"Bolshevism combines the characteristics of the french Revolution with thise of the rise of Islam"(4); and "Marx has taught that Communism is fatally predestined to come about; this produces a state of mind not unlike that of the early successors of Mahommet"(5). So Russell himself concluded: "Mahommedanism and Bolshevism are practical, social, unspiritual, concerned to win the empire of this world. What Mahommedanism did for the Arabs, BVolshevism may do for the Russians"(6). As a clear, commendably honest, and altogether authoritative epitome of the totalitarian character of Islam, consider this manifesto issued in Leicester, England, on behalf of the Islamic Council of Europe:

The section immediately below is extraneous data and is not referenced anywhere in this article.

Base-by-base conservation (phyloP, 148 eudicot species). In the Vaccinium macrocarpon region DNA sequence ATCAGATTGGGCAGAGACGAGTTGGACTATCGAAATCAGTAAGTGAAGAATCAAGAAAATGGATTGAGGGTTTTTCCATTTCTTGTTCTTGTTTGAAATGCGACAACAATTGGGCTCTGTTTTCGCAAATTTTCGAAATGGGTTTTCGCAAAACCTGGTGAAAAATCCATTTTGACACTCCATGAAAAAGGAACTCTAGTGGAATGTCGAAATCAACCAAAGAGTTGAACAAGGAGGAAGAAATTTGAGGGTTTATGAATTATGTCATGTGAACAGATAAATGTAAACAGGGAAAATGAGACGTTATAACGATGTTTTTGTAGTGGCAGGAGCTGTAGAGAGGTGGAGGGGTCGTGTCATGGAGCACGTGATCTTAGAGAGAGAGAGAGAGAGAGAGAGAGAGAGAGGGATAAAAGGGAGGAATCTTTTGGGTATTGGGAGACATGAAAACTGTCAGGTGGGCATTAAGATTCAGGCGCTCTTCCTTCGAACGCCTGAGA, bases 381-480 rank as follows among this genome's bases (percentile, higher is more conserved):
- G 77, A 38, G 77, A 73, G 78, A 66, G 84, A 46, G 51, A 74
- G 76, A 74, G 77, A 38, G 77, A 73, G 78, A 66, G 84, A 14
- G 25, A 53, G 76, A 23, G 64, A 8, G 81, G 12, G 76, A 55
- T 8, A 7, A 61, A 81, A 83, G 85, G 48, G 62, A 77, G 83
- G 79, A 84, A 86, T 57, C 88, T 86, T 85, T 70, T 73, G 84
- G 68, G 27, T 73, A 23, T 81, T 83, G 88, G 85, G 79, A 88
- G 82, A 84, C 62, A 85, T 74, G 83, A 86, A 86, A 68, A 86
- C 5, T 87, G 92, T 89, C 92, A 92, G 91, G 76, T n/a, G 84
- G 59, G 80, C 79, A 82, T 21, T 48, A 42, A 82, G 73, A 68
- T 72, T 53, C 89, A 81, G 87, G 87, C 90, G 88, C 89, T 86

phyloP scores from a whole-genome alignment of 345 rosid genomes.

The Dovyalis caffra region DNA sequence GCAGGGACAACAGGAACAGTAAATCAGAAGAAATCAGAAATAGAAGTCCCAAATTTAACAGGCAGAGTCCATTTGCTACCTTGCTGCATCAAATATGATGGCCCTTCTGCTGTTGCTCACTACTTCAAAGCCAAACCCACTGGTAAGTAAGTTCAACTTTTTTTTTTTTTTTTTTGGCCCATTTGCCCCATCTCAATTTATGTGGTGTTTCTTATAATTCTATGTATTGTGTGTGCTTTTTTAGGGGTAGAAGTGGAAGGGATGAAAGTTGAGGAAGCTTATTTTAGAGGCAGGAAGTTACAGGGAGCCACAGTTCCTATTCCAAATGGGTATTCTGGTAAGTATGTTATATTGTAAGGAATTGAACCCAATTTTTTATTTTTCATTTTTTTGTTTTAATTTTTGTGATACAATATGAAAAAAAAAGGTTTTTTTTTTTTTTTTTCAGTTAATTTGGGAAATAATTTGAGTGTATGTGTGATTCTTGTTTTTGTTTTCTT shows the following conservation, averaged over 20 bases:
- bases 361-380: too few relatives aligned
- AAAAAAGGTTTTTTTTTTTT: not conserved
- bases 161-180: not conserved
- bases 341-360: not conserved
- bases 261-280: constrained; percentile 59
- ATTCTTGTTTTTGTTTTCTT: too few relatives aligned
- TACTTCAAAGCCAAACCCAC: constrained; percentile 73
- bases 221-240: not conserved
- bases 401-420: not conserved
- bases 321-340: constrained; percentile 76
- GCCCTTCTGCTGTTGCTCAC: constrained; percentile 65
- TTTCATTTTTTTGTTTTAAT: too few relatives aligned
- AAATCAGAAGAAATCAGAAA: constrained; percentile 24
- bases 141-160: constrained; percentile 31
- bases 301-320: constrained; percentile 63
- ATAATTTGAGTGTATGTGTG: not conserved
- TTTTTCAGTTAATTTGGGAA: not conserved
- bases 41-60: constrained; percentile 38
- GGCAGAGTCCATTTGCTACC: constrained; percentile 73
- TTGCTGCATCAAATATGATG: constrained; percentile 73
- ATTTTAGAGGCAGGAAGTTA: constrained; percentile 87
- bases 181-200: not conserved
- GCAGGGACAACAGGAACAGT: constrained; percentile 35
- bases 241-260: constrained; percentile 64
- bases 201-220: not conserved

"The religion of Islam embodies the final and most complete word of God...Departmentalization of life into different atertight compartments, religious and secular, sacred and profane, spiritual and material is ruled out...Islam is not a religion in the Western understanding of the word. It is a faith and a way of life, a religion and a social order, a doctrine and a code of conduct, a set of values and principles, and a social movement to realize them in history."